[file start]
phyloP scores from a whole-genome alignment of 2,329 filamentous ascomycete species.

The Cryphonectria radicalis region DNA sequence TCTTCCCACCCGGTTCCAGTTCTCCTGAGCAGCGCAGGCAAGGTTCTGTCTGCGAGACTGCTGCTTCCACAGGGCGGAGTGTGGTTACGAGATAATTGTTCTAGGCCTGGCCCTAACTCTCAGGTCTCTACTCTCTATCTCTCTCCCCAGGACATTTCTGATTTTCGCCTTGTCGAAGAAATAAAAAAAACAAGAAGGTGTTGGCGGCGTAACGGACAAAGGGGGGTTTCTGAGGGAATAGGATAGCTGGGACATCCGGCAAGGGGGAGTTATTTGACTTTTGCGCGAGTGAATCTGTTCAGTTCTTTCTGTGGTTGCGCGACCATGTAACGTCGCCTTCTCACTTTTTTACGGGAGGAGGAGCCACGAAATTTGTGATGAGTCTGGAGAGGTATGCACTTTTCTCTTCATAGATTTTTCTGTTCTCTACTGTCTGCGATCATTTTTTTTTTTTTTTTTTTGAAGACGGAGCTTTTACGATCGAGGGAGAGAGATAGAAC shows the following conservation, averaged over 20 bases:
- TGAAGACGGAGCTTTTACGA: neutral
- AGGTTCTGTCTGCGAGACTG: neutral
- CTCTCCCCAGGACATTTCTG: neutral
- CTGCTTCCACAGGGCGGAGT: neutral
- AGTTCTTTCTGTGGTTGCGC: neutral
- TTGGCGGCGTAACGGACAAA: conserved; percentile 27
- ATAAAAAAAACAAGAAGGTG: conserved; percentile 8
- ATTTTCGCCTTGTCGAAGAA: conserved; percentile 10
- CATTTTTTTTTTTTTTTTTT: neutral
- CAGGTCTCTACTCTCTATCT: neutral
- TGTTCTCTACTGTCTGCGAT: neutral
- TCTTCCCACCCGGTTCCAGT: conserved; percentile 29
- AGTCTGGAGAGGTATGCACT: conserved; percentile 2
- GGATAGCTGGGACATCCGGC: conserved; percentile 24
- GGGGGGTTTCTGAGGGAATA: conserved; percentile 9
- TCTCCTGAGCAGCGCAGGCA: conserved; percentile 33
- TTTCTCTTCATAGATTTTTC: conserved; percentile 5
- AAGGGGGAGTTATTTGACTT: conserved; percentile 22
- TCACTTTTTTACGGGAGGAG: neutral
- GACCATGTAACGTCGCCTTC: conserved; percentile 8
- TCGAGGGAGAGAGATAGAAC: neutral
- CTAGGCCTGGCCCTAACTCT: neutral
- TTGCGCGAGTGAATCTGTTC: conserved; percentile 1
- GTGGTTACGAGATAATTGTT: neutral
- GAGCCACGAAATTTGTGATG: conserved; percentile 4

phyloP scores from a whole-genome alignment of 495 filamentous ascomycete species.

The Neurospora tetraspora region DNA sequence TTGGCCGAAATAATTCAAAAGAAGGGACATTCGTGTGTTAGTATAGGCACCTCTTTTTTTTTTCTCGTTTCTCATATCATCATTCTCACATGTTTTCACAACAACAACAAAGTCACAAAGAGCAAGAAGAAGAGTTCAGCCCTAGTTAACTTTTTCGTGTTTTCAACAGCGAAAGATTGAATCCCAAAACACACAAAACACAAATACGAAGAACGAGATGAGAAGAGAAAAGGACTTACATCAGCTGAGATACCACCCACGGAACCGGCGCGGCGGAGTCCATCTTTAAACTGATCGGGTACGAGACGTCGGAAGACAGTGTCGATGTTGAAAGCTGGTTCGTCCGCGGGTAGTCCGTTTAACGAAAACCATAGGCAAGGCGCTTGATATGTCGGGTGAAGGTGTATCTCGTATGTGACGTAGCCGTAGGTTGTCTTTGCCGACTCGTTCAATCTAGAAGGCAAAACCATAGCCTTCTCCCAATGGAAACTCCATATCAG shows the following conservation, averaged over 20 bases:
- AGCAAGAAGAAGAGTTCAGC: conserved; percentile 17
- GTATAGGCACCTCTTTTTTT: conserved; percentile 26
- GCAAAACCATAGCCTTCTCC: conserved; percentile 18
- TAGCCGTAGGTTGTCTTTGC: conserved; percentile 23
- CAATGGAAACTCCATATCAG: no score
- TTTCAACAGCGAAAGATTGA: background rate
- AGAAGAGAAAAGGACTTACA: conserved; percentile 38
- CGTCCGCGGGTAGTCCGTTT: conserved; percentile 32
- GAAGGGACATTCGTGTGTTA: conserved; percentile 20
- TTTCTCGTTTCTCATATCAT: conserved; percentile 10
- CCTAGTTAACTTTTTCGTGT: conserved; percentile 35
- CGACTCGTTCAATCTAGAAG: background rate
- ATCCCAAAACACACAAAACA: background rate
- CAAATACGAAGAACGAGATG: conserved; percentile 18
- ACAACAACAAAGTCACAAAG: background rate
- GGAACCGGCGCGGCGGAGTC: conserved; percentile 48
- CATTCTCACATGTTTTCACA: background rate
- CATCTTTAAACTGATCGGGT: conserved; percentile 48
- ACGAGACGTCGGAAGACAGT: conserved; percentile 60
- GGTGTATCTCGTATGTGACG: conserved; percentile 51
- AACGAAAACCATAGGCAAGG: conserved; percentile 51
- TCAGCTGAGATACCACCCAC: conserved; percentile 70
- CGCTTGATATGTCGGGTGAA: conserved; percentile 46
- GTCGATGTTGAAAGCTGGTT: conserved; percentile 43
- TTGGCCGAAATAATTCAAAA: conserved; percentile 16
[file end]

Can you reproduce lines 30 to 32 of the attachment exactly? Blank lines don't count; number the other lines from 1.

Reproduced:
- AGCAAGAAGAAGAGTTCAGC: conserved; percentile 17
- GTATAGGCACCTCTTTTTTT: conserved; percentile 26
- GCAAAACCATAGCCTTCTCC: conserved; percentile 18